How Prescription Drugs are Accessed in Canada

Check out this Understanding Access Fact Sheet as a handy reference for ways people may access treatments for psoriasis and psoriatic arthritis in Canada.

In Canada, prescription drugs administered in hospitals are provided to patients at no cost. Hospitals decide what drugs to list on their formularies (official list giving details of medications that are covered under a particular insurance policy).

Outside of a hospital setting, provinces and territories are responsible for the development and administration of public drug plans for eligible patient groups. These public plans are typically developed for patients of certain age demographics, recipients of social assistance, or those with diseases that may require high-cost drug therapy. The most up-to-date eligibility criteria for each province’s drug plan can be found on its website. In order to verify whether or not a specific medication is covered under a provincial drug plan, you should contact the plan directly or ask your local pharmacist for assistance. To find information about your specific province / territory click here.

Eligible First Nations and Inuit people, refugees, federal inmates, Canadian military personnel, veterans, and federal public service employees can access medication coverage through federal public programs. Each of these programs has its own eligibility criteria and its own formularies and is funded through different federal departments.  Under some of these programs, individuals who may be eligible under other private or public programs are required to seek medication coverage through these prior to submitting claims through the federal program.

Non-Insured Health Benefits (NHIB) program for eligible First Nations and Inuit

Interim Federal Health Program (IFHP) for eligible protected persons (refugees)

Almost two-thirds of Canadians are enrolled in a private health insurance plan with drug benefits. Depending on the plan, insurers may pay either a portion of or the total cost of medications. If you are enrolled in a private health insurance plan through an employer or a spouse, it may be worthwhile to investigate what your insurance covers. This can typically be done by checking your insurer’s website, or by calling your private health insurance plan directly. Where appropriate, you could ask your company’s human resource department, but do keep in mind that there is no confidentiality attached to these conversations. It is important to consider how much information about your health you are comfortable disclosing before you take this route.

Patients starting treatment with a biologic for their psoriasis or psoriatic arthritis can face many barriers. Paying for and obtaining the medication, as well as learning how to administer the biologic are just some of the challenges patients may face. In recognition of this, biologic and biosimilar manufacturers have created support programs designed to assist patients during their treatment.

Patient support programs are typically staffed with registered nurses. These nurses can facilitate insurance requests and can help you obtain your biologic or biosimilar. They can also coordinate how and where you receive your injection, and in many cases can educate you on how to self-administer your medication. Staff members who work with patient support programs will be in close contact with your prescribing physician to ensure they are updated on how your treatment is progressing, and to ensure that you are receiving the best care available.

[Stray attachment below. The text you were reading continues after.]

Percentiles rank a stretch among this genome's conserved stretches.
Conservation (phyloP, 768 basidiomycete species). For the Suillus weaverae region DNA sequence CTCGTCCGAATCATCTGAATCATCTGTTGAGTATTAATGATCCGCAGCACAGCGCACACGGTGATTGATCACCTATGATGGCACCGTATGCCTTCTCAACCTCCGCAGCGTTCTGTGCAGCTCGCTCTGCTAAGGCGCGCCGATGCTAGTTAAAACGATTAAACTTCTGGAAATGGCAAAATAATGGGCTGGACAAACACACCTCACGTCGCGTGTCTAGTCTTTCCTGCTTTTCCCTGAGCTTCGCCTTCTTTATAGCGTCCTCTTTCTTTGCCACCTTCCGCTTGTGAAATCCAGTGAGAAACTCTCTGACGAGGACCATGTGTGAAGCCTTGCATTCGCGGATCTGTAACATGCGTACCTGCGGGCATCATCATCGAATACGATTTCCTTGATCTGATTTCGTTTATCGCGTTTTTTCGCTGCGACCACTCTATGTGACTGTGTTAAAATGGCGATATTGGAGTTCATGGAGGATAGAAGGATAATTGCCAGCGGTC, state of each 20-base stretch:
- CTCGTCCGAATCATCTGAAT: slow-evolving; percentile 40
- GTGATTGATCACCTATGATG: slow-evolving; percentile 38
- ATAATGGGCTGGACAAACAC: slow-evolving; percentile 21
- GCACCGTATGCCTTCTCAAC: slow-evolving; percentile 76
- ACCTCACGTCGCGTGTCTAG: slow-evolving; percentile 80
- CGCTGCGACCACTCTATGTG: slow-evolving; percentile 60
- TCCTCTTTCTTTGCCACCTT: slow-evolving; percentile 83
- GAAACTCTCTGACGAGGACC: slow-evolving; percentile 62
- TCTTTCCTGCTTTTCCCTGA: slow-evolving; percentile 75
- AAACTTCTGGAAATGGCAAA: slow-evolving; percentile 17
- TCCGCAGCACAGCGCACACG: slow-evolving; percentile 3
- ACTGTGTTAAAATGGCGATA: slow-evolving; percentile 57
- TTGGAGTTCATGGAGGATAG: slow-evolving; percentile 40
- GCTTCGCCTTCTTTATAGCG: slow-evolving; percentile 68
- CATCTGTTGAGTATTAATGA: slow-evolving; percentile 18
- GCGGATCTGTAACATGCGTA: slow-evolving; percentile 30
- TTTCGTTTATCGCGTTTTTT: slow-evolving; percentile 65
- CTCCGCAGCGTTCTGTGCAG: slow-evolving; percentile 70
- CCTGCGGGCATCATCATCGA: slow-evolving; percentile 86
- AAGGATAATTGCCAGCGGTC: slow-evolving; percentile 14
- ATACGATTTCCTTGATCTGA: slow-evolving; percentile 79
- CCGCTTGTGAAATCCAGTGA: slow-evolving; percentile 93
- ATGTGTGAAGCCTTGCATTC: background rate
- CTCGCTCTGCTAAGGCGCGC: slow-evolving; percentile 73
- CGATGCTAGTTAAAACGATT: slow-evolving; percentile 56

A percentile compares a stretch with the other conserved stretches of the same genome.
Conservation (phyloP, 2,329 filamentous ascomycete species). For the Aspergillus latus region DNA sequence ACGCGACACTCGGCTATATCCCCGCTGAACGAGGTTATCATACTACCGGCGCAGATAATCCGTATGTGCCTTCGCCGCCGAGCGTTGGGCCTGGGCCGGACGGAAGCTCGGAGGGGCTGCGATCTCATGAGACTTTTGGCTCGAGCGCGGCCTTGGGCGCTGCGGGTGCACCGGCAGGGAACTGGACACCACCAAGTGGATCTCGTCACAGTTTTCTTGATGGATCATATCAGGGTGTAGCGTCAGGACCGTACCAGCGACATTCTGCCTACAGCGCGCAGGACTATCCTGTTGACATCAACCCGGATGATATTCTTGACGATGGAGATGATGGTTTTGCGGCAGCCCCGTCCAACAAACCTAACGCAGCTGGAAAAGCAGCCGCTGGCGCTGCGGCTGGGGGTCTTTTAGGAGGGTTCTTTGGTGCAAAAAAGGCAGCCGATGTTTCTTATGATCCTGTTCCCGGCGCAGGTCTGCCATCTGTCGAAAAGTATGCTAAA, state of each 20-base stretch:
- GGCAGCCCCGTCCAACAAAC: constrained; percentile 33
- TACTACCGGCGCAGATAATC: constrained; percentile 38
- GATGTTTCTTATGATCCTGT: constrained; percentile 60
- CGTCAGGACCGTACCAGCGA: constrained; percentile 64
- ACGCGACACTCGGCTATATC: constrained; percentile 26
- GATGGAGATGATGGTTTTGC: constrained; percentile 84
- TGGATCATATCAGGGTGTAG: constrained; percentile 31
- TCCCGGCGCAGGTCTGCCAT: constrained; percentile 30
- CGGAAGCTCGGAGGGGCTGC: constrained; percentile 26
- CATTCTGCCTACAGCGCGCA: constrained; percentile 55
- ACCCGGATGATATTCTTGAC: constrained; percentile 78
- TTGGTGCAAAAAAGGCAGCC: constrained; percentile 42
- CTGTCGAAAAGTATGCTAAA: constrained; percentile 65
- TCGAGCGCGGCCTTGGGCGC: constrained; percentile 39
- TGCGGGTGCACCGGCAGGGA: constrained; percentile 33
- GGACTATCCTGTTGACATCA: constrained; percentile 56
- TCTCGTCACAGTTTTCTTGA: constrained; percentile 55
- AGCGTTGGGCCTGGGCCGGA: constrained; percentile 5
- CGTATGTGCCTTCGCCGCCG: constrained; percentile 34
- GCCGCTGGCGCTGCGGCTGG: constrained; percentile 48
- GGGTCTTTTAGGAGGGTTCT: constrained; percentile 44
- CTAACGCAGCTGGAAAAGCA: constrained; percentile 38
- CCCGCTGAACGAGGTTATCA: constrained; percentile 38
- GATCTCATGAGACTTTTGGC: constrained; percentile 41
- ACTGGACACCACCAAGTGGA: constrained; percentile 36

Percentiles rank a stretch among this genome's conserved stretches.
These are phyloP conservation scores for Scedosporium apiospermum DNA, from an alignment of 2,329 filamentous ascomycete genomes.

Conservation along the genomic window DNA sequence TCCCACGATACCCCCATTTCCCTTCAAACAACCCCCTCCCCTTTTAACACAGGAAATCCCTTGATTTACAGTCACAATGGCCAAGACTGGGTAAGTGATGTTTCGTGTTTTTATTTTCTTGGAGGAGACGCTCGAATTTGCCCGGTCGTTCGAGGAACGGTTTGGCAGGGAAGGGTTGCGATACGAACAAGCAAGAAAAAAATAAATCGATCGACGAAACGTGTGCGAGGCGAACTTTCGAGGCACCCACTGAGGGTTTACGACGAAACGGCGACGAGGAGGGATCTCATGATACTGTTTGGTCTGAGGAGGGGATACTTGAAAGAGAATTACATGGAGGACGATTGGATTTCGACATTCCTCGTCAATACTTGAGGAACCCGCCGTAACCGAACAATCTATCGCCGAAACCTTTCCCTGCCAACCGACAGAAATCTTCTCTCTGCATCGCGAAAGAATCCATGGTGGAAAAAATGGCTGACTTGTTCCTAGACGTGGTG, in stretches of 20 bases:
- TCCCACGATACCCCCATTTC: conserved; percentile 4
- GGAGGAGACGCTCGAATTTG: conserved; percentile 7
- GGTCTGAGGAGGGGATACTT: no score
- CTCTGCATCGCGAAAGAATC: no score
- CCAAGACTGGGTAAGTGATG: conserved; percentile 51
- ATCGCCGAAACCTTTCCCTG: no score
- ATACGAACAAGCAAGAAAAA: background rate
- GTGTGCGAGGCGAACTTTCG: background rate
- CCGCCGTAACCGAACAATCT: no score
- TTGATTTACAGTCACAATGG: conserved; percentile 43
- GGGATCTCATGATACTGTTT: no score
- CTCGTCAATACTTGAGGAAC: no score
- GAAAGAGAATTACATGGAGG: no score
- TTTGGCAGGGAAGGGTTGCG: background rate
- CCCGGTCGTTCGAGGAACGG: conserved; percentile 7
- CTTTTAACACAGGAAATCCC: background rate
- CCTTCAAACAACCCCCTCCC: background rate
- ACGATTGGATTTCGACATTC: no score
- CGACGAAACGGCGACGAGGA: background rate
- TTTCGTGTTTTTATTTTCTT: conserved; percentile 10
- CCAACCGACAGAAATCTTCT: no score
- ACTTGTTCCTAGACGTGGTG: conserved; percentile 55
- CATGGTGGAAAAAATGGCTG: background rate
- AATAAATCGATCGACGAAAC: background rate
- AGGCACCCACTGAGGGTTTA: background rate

For people who meet certain financial criteria and who would potentially pay out-of-pocket for the full price of a drug because it is not funded by private or public plans could be eligible for some financial relief through patient support programs.

For more information about programs specific to each treatment, visit the Biologics and Biosimilars section.

Last updated October 28, 2019.

Disclaimer

This Site was designed for educational purposes only and not for the purpose of rendering medical advice. Individual variances in psoriasis cases require the consultation of a physician to make sound medical decisions. The information presented on this website is not intended to replace the counsel of your physician. It is important to see your doctor before altering anything in your treatment plan. The Canadian Psoriasis Network does not endorse any medications, products, equipment or treatments for psoriasis and psoriatic arthritis. Any of the information contained within the Canadian Psoriasis Network’s Site is not presented as a substitute for informed medical advice. Visitors to this site should not engage in self-diagnosis nor act on information contained in the Site without seeking specific advice on the particular matters which are of concern to them from qualified health professionals and advisors. Some of the information contained in the Site has been provided from external sources. While efforts have been made to ensure the accuracy, currency, and reliability of the content, the Canadian Psoriasis Network accepts no responsibility in that regard. Please refer to our Terms of Use for further details.

This resource was made possible through support from:
Abbvie
Pfizer
Janssen
Bausch
 
LEO Pharma
Novartis
Amgen

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